At my request Bishop Laura of Junia's Daughter has given me several questions to answer. They are all so probing and insightful, I feel a bit overwhelmed at the prospect of trying to answer them in a single post. So I shall answer them one at a time, as I am able. Here goes...
1. What do you see as the most pressing issues facing the Christian Church today?
I have recently been reading some Brian MacLaren, I can often be found reading Marcus Borg, and I aspire to read more than I can reasonably get to. But I have been thinking a lot about what I think is "the problem" with much of the church today, and I will see if I can state it succinctly: I think we largely miss the boat where Jesus is concerned.
I think that much of the Christian church is more concerned with "believing in Jesus" than "believing Jesus." As in: Jesus has given us some rather radical instructions, and an even more radical example. As in the following quotes from roughly five chapters of the gospel of Luke:
“The Spirit of the Lord is upon me, because he has anointed me to bring good news to the poor.” (4:18)
“Be silent, and come out of him!” (4:35)
“I must proclaim the good news of the kingdom of God … for I was sent for this purpose.” (4:43)
“Put out into the deep water and let down your nets for a catch.” (5:4)
“Do not be afraid; from now on you will be catching people.” (5:10)
“I do choose. Be made clean.” (5:13)
“Friend, your sins are forgiven you.” (5:20)
“Follow me.” (5:27)
“Those who are well have no need of a physician, but those who are sick.” (5:31)
“…new wine must be put into fresh wineskins.” (5:38)
“The Son of Man is lord of the sabbath.” (6:5)
“Blessed are you who are poor, for yours is the kingdom of God. (6:20)
“…love your enemies, do good, and lend, expecting nothing in return.” (6:35)
“Do not judge, and you will not be judged; do not condemn, and you will not be condemned. Forgive, and you will be forgiven; give, and it will be given to you.” (6:37-38)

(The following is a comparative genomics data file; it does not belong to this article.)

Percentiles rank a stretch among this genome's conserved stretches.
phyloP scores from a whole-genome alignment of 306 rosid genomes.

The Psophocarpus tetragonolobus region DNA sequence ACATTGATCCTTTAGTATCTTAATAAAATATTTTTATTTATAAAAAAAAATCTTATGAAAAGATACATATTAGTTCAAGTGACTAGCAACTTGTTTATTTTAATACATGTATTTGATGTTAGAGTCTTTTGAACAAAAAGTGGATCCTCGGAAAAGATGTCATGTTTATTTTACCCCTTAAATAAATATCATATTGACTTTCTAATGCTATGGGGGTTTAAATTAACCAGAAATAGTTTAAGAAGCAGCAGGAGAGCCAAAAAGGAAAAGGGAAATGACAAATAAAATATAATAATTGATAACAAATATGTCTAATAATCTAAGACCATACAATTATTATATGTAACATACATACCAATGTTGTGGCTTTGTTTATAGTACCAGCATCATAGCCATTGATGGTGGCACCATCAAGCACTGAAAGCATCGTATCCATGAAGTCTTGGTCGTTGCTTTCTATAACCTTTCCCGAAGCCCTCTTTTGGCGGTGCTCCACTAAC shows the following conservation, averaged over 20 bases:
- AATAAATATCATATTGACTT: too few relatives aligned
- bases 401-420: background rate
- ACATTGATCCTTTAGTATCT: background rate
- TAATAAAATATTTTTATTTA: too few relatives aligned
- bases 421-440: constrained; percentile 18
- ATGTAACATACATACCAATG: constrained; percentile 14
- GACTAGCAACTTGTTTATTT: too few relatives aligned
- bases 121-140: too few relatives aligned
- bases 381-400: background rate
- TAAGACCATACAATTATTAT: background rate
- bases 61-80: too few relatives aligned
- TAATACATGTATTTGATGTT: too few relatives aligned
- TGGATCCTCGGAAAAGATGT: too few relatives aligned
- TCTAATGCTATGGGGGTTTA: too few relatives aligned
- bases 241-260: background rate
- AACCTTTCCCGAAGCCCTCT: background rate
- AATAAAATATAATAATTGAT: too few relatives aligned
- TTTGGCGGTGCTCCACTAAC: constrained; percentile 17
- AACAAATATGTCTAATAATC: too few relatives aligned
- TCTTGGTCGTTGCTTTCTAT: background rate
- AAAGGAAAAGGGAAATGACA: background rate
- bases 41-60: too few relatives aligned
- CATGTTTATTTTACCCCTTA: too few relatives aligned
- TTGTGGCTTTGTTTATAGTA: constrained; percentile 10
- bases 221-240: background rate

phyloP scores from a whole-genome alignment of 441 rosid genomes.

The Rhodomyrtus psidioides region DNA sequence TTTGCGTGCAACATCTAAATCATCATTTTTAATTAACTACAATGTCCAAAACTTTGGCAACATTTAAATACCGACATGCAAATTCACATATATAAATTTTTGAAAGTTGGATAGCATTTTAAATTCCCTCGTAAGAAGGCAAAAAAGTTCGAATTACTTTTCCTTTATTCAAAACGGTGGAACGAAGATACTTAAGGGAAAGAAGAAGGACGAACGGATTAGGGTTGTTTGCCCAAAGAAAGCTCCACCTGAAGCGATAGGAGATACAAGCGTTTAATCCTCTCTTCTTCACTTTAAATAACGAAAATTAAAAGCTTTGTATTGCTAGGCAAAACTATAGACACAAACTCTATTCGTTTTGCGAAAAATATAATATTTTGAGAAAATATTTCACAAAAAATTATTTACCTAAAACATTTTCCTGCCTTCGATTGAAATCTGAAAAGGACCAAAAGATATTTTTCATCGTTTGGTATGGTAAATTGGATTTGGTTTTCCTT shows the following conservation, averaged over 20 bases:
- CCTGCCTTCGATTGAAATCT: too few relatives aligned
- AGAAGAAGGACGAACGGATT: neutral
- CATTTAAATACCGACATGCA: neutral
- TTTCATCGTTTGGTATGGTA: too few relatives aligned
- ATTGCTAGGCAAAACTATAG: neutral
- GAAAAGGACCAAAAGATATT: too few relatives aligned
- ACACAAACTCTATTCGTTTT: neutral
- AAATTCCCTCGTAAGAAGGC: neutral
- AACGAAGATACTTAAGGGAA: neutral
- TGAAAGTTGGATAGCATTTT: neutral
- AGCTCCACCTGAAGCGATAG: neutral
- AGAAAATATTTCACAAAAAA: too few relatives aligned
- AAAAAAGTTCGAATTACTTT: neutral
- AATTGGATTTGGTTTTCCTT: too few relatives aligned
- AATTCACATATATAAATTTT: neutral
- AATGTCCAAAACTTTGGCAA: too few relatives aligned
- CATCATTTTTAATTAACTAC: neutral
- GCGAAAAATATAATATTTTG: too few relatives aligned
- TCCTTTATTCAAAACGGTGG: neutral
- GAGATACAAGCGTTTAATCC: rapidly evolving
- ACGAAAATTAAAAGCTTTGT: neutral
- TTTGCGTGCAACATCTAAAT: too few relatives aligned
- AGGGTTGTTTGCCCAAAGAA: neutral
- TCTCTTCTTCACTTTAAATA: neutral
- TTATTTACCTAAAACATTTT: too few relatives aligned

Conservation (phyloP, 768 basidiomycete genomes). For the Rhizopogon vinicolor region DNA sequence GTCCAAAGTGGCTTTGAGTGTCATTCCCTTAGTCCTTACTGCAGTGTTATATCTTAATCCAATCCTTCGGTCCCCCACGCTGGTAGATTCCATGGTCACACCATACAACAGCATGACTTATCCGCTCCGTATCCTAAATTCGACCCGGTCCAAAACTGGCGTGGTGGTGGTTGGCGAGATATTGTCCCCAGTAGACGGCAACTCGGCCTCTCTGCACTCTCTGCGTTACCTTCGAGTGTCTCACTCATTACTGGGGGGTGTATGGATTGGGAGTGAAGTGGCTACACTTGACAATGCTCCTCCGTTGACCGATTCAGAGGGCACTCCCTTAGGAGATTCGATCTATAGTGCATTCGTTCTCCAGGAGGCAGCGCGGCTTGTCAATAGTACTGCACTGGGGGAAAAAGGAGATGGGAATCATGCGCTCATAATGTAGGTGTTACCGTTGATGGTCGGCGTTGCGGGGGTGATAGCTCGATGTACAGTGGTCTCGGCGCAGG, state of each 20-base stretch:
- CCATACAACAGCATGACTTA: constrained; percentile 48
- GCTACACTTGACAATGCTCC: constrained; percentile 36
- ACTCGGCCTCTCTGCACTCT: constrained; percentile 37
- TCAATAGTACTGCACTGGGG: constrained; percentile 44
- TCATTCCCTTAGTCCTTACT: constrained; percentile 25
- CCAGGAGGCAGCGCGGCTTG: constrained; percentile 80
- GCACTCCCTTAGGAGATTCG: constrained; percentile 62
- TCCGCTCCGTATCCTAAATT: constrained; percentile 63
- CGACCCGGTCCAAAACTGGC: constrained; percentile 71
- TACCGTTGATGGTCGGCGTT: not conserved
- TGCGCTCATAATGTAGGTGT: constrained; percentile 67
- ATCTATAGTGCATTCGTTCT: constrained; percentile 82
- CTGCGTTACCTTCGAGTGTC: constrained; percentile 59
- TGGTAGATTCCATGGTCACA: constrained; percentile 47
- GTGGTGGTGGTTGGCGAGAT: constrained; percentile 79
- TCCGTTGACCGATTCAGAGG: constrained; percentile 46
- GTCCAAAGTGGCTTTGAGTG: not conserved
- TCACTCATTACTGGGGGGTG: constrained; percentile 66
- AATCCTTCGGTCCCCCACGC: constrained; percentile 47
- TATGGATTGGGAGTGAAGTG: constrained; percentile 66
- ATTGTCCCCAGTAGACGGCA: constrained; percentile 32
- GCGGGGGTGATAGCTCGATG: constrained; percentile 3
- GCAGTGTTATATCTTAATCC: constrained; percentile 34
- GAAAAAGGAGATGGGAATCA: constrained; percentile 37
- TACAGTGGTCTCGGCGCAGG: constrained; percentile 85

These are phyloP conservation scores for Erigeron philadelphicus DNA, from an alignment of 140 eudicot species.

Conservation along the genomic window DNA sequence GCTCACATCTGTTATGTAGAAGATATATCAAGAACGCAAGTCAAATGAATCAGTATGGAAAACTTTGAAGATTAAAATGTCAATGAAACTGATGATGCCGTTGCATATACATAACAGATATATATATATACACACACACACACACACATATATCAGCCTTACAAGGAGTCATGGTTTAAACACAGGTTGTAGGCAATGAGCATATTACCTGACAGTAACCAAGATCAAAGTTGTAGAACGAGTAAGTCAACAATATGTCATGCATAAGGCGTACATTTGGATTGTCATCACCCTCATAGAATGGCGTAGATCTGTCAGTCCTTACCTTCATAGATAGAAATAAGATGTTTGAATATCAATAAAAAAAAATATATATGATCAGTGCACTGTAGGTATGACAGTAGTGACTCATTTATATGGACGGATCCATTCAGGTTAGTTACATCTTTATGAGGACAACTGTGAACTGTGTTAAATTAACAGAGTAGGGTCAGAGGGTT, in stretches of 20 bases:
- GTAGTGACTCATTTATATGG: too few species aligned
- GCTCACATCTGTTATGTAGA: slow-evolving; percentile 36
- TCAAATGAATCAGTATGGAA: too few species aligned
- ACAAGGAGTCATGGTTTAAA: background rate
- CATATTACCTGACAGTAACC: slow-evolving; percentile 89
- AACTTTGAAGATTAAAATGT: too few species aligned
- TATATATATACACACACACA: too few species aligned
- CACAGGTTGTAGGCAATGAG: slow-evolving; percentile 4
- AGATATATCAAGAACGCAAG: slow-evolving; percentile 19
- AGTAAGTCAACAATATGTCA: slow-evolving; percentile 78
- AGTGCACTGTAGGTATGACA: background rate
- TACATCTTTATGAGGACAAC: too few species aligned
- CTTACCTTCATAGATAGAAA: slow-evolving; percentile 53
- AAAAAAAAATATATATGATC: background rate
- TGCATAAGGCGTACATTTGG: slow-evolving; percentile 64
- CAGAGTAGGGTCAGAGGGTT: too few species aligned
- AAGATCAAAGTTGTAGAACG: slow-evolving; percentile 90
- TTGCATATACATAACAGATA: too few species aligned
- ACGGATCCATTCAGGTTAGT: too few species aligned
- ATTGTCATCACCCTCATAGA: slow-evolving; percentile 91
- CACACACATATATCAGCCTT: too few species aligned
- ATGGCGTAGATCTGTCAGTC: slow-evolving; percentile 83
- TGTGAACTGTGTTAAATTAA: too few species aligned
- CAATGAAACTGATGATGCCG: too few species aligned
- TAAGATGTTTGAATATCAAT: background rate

“Do not weep…Young man, I say to you, rise!” (7:13-14)
“Your faith has saved you; go in peace.” (7:50)
“My mother and my brothers are those who hear the word of God and do it.” (8:21)
“Where is your faith?” (8:25)
“What is your name?” (8:30)
“Return to your home, and declare how much God has done for you.” (8:39)
“Who touched me?” (8:45)
“Daughter, your faith has made you well; go in peace.” (8:48)
“Do not fear. Only believe, and she will be saved.” (8:50)
“Do not weep; for she is not dead but sleeping.” (8:52)
“Child, get up!” (8:54)
“You give them something to eat.” (9:13)
“Who do the crowds say that I am?” (9:18)
“But who do you say that I am?” (9:20)*
* If this rings a bell, you can peek back at February 18.
It seems to me if we believed Jesus, we would be spending all our time in trying to heal people, in throwing wonderful dinners and welcoming absolutely everybody to them, in forgiving radically, in giving radically. We'd be standing in solidarity with the poor, the imprisoned, the proverbial "least"of our sisters and brothers. We would not be confusing faith with patriotism or citizenship (these are always, always, in radical opposition in the gospels). We would probably not own as much stuff, be as obsessed with appearance, or be as willing to trash our environment.
Tonight a really bright woman at a bible study said: "I don't know why we would bother believing in God and Jesus if we didn't believe in heaven and hell." Her point was, religion makes sense in a context of earning credits and erasing debits, in a context of reward and punishment. This is straight out of the "believing in Jesus" theology. I think this is a total misreading of the gospels. I believe in Jesus, but I also believe Jesus... and this would not change if he appeared in my den right this minute to inform me that, yes, the Jews had it right, and after death there is basically, Sheol, nothingness, or, to spin it as well as possible, the bosom of Abraham. Heaven and hell are abstractions that may or may not exists. I don't actually think it matters if they do or don't. They have nothing to do with why I believe.
Christianity has to be able to hold up without the afterlife carrot. Otherwise, it's no different from anything else in our capitalist, reward/ punishment society. I happen to think it's damned different. It's about doing what's right whether or not you get a cookie at the end. Doing what is right is its own reward. Living with a Kingdom mentality requires going beyond what will benefit us, even in eternity.
Does this make any sense?